Jack Harlow is the Tyler Herro of the rap game. Tyler Herro is the Jack Harlow of NBA basketball. Conceptually, this song idea works perfectly.
Allow me to explain why the two are such a good match…
Both Harlow and Herro, at first glance, may not “fit the part” of a rapper or an NBA superstar. Comically, Harlow acknowledges this in the track. In just the first line, Harlow remarks “The ones that hate me the most look just like me, you tell me what that means”. They also both have roots in Kentucky and are slept on in their respective industries. This is despite obvious talent, vibrant personalities, and flashes of brilliance.
Akin to Drake’s consistent acknowledgment of his Toronto upbringing, Jack Harlow has proudly represented his hometown of Louisville since day one. He acknowledges this in interviews, freestyles, and a majority of his songs. He seems to be pushing a movement, influenced by himself and fellow Louisville superstar Bryson Tiller. Harlow himself has referred to Tiller as a “hero” and “brother” of his.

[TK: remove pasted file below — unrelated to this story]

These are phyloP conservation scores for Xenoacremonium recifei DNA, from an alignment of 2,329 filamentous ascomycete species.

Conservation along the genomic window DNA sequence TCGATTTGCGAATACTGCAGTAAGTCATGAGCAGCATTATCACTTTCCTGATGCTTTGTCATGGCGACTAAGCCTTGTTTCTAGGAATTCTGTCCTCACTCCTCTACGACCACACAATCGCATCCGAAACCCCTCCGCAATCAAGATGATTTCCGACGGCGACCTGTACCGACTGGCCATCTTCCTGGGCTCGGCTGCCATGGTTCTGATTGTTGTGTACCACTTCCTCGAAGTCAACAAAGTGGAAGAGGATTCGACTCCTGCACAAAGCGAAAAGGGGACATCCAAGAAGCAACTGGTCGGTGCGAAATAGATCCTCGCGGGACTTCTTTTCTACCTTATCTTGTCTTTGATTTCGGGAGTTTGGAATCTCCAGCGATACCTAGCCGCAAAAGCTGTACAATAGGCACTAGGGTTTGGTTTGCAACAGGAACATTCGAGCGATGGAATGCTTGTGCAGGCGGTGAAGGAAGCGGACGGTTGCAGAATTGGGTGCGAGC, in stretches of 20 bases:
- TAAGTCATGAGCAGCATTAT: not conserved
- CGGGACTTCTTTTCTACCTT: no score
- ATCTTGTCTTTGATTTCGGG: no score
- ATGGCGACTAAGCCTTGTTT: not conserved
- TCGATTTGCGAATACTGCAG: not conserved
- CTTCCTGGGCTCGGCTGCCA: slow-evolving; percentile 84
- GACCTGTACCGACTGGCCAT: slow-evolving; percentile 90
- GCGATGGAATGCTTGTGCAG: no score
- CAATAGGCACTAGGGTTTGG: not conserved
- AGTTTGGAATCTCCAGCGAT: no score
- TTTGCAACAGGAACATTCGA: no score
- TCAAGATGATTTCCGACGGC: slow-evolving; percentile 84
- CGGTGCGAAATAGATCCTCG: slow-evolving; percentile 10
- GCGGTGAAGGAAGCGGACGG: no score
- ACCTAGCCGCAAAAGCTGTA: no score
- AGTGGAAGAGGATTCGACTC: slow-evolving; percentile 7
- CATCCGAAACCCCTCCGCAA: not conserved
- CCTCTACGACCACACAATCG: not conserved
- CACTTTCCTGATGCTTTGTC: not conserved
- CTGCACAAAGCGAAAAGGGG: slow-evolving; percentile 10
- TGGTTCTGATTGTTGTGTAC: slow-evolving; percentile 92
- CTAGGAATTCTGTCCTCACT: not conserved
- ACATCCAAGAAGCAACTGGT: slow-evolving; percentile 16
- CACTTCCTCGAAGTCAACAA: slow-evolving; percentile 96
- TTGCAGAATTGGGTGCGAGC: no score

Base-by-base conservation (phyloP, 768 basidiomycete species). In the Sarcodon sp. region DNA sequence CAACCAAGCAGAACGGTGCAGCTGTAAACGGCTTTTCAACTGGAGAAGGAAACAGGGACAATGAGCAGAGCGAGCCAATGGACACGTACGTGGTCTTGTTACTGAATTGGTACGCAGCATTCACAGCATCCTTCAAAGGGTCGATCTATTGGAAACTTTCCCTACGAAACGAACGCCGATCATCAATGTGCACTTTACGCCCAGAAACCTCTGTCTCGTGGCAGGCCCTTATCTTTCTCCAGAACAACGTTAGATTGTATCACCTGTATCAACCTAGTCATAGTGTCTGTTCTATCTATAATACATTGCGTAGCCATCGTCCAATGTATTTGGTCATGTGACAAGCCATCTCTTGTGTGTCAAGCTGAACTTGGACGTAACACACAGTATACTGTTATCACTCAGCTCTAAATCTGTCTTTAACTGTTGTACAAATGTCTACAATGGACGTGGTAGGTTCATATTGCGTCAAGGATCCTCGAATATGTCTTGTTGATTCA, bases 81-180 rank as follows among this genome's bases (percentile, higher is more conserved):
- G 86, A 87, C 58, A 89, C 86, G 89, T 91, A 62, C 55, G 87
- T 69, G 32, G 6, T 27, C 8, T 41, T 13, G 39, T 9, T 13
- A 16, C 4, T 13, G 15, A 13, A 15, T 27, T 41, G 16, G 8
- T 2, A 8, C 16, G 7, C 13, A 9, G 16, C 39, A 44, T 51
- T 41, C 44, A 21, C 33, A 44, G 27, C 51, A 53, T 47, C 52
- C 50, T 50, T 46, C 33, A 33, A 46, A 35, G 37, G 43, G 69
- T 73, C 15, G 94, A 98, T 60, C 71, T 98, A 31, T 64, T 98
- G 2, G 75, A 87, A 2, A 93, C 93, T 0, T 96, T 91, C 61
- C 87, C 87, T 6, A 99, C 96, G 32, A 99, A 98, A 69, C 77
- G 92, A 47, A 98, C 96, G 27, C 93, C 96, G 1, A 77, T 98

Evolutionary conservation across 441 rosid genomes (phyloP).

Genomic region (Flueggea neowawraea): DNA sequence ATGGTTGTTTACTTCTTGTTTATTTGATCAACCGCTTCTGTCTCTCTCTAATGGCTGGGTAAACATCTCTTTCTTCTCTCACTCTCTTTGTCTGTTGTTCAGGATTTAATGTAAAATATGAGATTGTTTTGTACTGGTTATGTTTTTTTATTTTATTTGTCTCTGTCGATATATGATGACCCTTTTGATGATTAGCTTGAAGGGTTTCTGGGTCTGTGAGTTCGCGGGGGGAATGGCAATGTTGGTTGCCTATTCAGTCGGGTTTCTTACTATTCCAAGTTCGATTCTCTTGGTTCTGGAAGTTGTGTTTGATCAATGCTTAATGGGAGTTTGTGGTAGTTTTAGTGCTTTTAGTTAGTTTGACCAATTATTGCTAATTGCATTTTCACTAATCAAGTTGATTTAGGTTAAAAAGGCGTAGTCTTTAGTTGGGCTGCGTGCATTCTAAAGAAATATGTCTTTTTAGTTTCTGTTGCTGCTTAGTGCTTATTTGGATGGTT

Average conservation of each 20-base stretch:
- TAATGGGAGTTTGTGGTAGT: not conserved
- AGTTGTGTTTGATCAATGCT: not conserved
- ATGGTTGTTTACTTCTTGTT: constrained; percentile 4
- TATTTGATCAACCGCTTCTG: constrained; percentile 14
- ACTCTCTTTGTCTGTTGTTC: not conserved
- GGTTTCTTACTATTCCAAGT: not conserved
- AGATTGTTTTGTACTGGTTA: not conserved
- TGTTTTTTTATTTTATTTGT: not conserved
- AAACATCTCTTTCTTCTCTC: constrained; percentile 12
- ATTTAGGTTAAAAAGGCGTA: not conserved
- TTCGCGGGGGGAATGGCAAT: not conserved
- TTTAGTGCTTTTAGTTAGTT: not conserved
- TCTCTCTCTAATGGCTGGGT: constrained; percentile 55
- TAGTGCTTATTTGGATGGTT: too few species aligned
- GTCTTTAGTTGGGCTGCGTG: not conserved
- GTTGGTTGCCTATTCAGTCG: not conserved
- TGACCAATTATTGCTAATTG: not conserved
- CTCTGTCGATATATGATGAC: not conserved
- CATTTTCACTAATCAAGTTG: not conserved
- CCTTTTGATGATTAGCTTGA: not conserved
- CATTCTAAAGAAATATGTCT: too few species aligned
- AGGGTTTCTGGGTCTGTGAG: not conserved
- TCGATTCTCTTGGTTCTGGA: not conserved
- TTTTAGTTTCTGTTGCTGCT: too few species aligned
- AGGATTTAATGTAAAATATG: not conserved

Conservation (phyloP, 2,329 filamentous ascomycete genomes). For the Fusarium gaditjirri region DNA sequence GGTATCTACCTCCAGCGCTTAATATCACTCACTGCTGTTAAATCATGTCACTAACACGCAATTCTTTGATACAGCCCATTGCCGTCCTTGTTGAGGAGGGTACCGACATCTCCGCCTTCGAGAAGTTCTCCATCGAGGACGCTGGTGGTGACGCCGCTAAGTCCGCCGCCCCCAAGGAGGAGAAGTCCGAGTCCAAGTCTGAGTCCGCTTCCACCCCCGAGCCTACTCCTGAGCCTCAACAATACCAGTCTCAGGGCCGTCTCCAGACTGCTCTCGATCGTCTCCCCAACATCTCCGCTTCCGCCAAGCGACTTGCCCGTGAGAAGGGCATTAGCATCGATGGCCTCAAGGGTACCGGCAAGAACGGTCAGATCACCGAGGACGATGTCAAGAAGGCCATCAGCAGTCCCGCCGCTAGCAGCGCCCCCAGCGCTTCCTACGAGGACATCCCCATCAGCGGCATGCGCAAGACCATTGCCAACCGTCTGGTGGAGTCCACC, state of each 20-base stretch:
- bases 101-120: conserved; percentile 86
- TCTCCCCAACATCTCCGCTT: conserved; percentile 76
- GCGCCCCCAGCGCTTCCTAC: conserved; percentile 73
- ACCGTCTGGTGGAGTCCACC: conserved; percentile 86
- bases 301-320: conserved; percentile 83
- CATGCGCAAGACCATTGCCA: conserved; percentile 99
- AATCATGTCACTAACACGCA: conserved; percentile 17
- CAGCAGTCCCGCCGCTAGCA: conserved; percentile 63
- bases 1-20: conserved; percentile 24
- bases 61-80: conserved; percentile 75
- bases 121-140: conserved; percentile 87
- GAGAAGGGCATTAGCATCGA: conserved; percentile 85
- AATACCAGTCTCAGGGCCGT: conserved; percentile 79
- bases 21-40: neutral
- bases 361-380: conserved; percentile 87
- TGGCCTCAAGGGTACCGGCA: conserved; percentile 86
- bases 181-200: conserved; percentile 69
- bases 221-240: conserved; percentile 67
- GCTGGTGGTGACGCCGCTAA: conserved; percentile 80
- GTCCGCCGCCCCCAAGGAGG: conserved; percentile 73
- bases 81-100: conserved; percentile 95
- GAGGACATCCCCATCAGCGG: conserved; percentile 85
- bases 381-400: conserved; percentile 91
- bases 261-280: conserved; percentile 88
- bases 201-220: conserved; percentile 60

Herro, a Wisconsin native, earned all-SEC and all-freshman honors in his 2018-19 one and done year at Kentucky. He averaged 14 points per game and was a key scorer in their elite eight tournament run.
Jack Harlow and Tyler Herro- The Come Up
Both Jack Harlow and Herro are known for being cocky as anyone. Harlow’s internationally popular track “What’s Poppin” illustrates Jack as braggadocious and crude, while Herro famously snarled after scoring a tough bucket in this year’s NBA finals against Los Angeles.
However, many have seen Harlow as an insult to the rap game, calling him corny and repetitive. Basketball fans have criticized Herro’s on-court swagger, outrageous outfits, skinny frame and more. That said, both seem to provide a spark of fun and excitement many can only aspire to in their respective industries.
In the way I see it, this song is more self-aware and fun than it is corny or cringeworthy. However, I understand the lack of appreciation for some of Harlow’s more comical lines. This includes the bar “Five white boys but they not N’Sync”, along with “Now I’m in the box like a Kellogs Toy”. I understand interpretations of this as unoriginal and unexciting, but I appreciated the witty lyricism and flows on this track.
In conclusion, this track is all I expected it to be. Harlow, known for his flow, delivers in terms of verse and vocals, but the loop is a bit dull and repetitive after several listens.
You can love Jack Harlow and Tyler Herro, and you can hate Jack Harlow and Tyler Herro. Regardless, they’re here to stay and grow for a long time. Rating: 7.75/10.
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